Asthma: A Review & Clinical Practice

Asthma is a chronic lung disease that can be easily bypassed when assessing and treating a patient. In fact, according to the National Institute of Health, asthma affects more than 25,000,000 Americans. Many of which have experienced the onset of this disease since childhood. Therefore, this chronic disease could easily go under the radar because he/she has had to deal with this disease the majority of his/her life. “Why else would my neck or shoulder pain originate from the asthma I’ve experienced my whole life?” Reviewing a patient’s history and background information provides a full picture and asthma may be just one piece to the puzzle.

Review on Asthma


Allergic – Induced by environmental allergies. Family history of allergies.

Non Allergic – Induced by irritants in air such as smoke.

Occupational – Induced by exposure to substance in workplace.

Exercise Induced – Induced by aerobic type activity.

Nocturnal – Induced at night – allergic or nonallergic.

Common Co-morbidities Associated with Asthma1:

Obesity, Gastroesophageal reflux disease (GERD), Sinusitis, Rhinitis, Obstructive sleep apnea, Anxiety, Depression, Hormonal disturbances, and Chronic Obstructive Pulmonary Disorder (COPD).

Symptoms and Level of Severity1:

Mild Intermittent – Symptoms occur less than 2x a week and exacerbations, attacks, or night time symptoms occur less than 2x a month.

Mild Persistent – Symptoms are more severe and occur greater than 2x a week  but less than 1x a day. Night time symptoms occur less than 2x a month.

Moderate Persistent – Symptoms occur daily and attacks may last for several days. Night time symptoms occur greater than 2x a week. Daily medication is needed for management.

Severe Persistent – Continual symptoms day and night. Activity is limited and exacerbations are frequent.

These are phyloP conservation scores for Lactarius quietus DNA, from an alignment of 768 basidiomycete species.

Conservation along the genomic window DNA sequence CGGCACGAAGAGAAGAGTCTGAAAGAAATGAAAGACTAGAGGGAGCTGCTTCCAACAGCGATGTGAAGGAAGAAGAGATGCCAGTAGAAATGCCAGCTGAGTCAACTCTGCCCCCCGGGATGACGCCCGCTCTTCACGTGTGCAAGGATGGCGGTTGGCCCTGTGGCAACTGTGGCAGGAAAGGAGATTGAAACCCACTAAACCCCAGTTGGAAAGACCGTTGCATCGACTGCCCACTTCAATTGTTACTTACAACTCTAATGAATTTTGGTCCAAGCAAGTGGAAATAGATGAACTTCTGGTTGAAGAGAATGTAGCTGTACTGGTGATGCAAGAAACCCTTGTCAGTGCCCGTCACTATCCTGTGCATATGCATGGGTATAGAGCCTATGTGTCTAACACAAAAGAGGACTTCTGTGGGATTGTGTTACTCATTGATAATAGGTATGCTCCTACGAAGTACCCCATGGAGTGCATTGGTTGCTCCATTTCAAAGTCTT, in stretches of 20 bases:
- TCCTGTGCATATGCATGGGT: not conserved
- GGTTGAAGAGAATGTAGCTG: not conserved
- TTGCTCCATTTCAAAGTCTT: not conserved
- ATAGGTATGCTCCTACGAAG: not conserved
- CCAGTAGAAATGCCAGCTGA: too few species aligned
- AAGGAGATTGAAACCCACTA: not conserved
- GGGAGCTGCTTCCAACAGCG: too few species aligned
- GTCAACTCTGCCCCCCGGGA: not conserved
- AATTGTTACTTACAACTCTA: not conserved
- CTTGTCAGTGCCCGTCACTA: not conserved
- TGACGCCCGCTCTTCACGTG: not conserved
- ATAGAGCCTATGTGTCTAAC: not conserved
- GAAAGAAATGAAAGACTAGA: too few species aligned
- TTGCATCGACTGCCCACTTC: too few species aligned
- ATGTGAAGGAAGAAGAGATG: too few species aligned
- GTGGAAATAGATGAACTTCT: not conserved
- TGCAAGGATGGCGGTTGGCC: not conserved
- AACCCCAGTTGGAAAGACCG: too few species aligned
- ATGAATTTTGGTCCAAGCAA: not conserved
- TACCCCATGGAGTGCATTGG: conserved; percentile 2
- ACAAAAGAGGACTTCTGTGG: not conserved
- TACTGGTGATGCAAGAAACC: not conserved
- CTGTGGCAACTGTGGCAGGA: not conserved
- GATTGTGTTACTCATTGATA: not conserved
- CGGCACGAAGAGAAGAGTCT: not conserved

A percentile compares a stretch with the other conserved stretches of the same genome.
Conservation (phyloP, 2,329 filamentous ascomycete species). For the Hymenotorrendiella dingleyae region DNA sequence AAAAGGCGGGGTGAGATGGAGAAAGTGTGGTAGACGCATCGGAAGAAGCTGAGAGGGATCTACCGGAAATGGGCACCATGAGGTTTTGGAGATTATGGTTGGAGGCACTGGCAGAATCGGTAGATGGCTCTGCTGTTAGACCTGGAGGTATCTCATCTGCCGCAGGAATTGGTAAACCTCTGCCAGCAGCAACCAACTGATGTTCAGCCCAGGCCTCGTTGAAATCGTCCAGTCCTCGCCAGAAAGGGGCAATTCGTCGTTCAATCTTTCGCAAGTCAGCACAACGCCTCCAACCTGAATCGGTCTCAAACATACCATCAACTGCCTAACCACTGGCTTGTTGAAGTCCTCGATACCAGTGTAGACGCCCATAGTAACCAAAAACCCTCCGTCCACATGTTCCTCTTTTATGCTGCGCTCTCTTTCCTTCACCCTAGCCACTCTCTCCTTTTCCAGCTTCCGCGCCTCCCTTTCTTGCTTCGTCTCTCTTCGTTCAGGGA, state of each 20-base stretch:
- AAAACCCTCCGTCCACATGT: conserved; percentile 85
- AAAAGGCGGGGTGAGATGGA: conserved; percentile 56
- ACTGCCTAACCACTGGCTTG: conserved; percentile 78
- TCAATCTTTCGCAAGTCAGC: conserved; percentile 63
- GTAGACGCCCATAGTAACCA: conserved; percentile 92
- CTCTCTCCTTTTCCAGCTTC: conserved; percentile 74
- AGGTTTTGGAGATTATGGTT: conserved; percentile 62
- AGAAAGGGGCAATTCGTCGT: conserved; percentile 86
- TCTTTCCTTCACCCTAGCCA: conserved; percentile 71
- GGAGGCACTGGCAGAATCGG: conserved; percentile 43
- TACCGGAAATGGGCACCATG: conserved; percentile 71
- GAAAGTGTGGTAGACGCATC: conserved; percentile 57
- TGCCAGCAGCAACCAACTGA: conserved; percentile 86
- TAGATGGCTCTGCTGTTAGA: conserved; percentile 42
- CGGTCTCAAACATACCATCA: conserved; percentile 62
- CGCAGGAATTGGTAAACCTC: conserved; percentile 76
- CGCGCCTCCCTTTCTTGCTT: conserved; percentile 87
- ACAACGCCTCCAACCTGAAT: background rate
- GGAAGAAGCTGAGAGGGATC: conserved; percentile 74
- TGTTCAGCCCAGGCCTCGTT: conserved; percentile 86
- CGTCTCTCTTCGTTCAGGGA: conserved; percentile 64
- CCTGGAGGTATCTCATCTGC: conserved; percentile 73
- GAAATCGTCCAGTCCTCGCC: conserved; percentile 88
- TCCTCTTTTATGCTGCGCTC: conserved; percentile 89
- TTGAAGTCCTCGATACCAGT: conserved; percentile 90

Test and Measures1:

Dyspnea – Borg Rating of Perceived Exertion or Visual Analog Scale

Symptoms – Asthma Control Test (ACT) or Juniper Asthma Control Questionnaire (ACQ)

Altered breathing pattern – Observation of breathing pattern

Abnormal breath sounds – Lung auscultation

Airflow limitation – Peak expiratory flow (PEF)

Postural changes – Observation of posture in sitting and standing

Weakness – Standard manual muscle testing, Sit-to-Stand Test, or Timed Chair Rise
Cardiovascular deconditioning – 6-Minute Walk Test (6MWT) or Cycle ergometer test

Altered body composition – Body mass index (BMI) or Skinfold thickness test

Balance – Timed “Up and Go” Test or Berg Balance Scale

Mobility – Dynamic Gait Index

Self-care – Activities of daily living scales

Health status – St. George’s Respiratory Questionnaire (SGRQ) or Asthma Impact Survey

Quality of life – Asthma Quality of Life Questionnaire (AQLS)

Intervention Recommendations1:

Aerobic training – Low-to-moderate intensity with aerobic exercise recommended. According to the American College of Sports Medicine: Rhythmic exercise for large muscle groups 3 to 5 days a week at 50% of maximal exertion. According to the American Thoracic Society: Exercise at 60%-75% of maximal work rate for 20-30 min/day, 2 to 5 days a week.
Breathing training – Nasal breathing, breath holding, and relaxation exercises help decrease use of medications and improve quality of life.

Prevention – Special considerations for exercise-induced asthma (EIA), including physical warm-up prior to intense exercise for bronchospasm prevention, 6-10 min light activity or stretching, proper hydration, masks to ensure humidity for next inspiration

Once again it is important to consider any relevant information when assessing a patient’s full history. Asthma, the chronic lung disease, can cause significant restrictions within the thoracic/cervical region, rib cage, shoulder region, etc. Any lung disease or restrictions associated with the chest cavity are important when treating the root cause of a patient’s pain.

Resource: PT Now – APTA (Member Access)

1.) American Physical Therapy Association. Asthma. (2015). Retrieved September 18, 2015, from

Bradley Murrison, PT, MPT